Choosing Thread Colors For Your Embroidery
When you’re choosing colors for your various embroidery projects, you should know a few technical aspects of color which you may have already learned. It starts with the color wheel.
While we know these aren’t all the colors, every color is represented and is a hue of one of these 12 colors. You’ll use the color wheel to choose the colors in your embroidery to pick colors that work well together. There are a few different types of color combinations, so we’ll outline them to help you see how to use the color wheel for deciding on a color scheme.
Choose Your Embroidery Thread Colors
First you can use multiple shades of one color to create a monochromatic color scheme. Each color in this scheme is a different shade, or hue, of pink. Because all of those hues would be in the same section of the color wheel, they go well together!
Now if you choose two colors which are directly across from each other on the color wheel, like red and green or purple and yellow, then you have a complementary color scheme. Because of the high contrast between the two colors, the result will be a vibrant embroidery. This color scheme doesn’t work well with text in most cases, it can be harsh on the eyes when you’re trying to read.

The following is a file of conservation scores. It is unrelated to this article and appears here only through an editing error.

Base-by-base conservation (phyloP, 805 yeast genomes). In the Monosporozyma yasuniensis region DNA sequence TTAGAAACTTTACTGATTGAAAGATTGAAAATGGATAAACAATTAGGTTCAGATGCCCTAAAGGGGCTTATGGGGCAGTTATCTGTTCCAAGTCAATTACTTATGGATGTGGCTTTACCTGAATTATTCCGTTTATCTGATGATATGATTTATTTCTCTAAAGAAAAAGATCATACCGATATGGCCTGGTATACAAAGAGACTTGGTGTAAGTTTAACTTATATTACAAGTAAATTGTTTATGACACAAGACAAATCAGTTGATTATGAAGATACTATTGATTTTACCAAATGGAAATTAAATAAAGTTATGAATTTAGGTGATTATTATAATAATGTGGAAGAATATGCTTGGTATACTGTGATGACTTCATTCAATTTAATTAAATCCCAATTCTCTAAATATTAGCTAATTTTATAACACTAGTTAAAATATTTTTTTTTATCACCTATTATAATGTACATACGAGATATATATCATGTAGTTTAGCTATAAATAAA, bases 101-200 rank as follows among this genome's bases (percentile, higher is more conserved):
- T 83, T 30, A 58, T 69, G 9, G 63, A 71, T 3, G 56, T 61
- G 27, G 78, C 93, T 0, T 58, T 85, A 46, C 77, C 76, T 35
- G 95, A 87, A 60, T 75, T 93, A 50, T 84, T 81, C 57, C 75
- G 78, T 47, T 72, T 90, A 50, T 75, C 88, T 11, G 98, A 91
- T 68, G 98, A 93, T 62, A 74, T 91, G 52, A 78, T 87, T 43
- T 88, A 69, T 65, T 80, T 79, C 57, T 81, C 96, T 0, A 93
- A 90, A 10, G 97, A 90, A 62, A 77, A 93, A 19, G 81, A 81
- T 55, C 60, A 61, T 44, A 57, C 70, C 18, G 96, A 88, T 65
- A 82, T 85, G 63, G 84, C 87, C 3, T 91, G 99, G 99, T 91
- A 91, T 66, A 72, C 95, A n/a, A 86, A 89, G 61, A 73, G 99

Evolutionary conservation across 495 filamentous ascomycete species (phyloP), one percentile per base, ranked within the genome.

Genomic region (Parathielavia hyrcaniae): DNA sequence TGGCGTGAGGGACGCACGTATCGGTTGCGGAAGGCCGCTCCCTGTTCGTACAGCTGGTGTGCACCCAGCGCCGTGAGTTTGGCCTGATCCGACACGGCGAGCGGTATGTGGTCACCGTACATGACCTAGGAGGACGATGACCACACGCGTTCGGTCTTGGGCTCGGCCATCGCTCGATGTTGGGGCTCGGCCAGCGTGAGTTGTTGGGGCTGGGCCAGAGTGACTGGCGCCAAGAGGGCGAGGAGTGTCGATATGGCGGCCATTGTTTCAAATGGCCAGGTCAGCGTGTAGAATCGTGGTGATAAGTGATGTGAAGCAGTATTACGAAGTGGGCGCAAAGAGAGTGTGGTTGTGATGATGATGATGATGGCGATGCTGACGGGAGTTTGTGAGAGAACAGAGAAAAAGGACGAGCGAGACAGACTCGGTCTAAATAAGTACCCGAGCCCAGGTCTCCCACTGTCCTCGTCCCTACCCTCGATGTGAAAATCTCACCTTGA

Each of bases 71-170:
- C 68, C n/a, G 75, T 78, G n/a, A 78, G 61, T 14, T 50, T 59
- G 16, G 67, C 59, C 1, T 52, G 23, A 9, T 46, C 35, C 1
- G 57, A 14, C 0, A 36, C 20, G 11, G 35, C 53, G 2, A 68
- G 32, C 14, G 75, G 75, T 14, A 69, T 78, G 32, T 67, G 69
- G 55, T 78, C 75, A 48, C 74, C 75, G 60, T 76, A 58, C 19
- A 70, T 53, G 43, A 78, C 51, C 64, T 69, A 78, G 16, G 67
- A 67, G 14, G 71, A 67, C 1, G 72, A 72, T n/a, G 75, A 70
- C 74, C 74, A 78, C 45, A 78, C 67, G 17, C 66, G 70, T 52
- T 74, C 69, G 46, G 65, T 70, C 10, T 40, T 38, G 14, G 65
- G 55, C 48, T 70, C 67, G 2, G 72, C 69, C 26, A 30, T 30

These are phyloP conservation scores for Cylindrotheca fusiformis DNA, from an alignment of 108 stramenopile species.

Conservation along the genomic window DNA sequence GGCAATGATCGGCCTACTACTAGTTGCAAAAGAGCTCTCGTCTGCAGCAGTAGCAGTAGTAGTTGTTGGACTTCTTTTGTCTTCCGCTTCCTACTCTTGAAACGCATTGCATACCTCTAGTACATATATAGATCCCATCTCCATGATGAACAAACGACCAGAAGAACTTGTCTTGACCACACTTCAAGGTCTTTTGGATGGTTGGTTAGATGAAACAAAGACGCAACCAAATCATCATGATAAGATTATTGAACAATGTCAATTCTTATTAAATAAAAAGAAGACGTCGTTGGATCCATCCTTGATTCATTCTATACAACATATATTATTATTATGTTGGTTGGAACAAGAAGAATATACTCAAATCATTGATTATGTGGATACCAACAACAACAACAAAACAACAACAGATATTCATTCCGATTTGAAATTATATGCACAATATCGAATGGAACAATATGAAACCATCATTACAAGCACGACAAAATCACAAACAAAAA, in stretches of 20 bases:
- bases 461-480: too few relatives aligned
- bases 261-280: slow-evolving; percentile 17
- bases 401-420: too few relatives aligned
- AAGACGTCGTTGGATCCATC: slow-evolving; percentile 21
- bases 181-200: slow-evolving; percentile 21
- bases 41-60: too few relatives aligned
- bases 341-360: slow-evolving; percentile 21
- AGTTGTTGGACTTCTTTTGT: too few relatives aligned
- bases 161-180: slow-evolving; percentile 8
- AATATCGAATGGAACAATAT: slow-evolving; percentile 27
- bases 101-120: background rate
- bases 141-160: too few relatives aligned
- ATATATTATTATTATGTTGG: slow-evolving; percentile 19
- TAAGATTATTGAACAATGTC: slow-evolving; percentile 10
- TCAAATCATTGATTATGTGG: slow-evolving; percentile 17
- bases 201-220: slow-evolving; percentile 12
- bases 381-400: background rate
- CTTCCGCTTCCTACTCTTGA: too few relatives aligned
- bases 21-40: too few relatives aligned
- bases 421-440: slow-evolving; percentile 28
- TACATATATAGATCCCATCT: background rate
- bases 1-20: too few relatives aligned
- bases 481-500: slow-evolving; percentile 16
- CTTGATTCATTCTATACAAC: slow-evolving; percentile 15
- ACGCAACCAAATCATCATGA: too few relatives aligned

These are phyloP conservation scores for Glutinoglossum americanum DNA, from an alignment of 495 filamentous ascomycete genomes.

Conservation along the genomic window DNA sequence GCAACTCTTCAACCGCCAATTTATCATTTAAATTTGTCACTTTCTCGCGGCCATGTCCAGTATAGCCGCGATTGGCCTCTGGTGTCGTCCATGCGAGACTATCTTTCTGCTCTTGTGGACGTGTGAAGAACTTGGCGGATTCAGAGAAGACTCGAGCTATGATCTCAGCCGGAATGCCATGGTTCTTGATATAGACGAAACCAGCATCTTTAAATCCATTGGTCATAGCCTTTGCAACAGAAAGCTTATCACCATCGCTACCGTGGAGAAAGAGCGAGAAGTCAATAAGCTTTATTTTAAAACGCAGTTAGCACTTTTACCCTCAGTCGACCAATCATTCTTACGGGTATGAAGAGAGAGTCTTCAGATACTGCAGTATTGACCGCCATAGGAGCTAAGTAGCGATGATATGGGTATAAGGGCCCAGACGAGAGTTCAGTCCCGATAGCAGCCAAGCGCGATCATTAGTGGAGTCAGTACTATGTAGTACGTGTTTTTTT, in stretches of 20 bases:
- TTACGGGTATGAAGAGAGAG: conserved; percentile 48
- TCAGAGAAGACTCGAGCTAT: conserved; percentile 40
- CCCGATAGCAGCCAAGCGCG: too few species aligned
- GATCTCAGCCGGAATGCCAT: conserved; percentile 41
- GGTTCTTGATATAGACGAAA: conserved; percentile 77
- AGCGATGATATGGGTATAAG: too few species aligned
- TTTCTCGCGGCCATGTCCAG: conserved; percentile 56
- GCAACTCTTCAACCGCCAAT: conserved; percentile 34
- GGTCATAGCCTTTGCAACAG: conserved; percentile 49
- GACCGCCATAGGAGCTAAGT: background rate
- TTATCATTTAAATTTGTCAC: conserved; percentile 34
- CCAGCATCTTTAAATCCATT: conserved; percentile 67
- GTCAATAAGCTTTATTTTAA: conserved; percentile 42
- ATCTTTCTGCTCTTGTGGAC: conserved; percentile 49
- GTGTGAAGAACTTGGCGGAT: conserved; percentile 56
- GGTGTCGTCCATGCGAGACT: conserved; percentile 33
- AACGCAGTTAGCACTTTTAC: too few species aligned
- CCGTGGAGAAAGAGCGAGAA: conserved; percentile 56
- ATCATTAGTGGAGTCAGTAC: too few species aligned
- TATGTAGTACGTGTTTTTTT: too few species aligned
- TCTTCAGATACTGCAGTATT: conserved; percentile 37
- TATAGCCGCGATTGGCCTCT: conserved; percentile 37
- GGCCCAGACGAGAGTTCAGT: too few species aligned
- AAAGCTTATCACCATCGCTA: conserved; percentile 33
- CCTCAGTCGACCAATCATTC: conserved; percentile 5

If you choose three colors that are right next to each other on the color wheel, like orange, yellow, and green, then you have an analogous color scheme. These schemes are typically more appealing to the eye, and often match with the colors naturally found in nature. When you’re using three colors in your color palette, one is the dominant color while the second color supports and the third is an accent.
If you want to add in another color for more variety, add in a complementary color. Since all three of these colors are at the same spot on the color wheel, you can choose one of the other three colors on the opposite side of the wheel. For instance, a purple or pink would make a great addition to that color palette.
Finally, you can choose three different colors which are an equal distance, or evenly spaced, from one another on the color wheel. Like red, yellow, and blue. In the color wheel above, there are three color sections between red and yellow and blue. These color schemes tend to be vibrant, so varying the hues and shades of each color you use can also create a different tone with the color palette.